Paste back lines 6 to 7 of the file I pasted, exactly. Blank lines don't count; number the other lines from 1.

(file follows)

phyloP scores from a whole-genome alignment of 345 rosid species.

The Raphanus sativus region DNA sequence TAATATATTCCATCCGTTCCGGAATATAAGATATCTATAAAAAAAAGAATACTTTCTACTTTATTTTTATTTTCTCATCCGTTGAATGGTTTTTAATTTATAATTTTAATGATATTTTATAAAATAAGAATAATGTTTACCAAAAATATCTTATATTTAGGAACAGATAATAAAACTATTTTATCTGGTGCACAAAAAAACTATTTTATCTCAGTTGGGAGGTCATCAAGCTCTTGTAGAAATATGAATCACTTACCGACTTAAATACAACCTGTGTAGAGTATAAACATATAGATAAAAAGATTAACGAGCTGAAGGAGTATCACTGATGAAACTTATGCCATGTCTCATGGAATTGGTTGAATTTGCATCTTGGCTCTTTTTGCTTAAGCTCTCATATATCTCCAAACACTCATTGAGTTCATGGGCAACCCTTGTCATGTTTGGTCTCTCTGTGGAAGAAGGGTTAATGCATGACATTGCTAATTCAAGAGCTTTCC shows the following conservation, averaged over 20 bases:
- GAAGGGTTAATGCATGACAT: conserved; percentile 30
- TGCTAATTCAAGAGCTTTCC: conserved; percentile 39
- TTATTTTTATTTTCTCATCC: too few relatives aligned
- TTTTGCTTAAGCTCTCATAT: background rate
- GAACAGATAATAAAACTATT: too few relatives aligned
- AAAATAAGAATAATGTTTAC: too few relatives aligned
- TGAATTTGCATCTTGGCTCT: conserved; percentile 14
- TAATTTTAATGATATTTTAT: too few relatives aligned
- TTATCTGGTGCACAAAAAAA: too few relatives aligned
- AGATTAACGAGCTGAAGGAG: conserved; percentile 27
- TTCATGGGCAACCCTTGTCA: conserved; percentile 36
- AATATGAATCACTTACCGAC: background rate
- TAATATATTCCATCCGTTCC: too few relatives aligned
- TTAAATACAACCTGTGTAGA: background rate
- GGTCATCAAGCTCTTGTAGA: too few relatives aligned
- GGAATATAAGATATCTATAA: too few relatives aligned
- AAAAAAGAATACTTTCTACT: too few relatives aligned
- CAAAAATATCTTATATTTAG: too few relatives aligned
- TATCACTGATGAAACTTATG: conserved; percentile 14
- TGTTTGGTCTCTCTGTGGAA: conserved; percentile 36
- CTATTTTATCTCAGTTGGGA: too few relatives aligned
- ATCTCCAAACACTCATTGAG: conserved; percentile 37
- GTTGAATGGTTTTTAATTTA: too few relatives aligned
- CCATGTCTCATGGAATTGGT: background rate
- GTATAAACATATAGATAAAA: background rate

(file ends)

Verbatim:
- TTTTGCTTAAGCTCTCATAT: background rate
- GAACAGATAATAAAACTATT: too few relatives aligned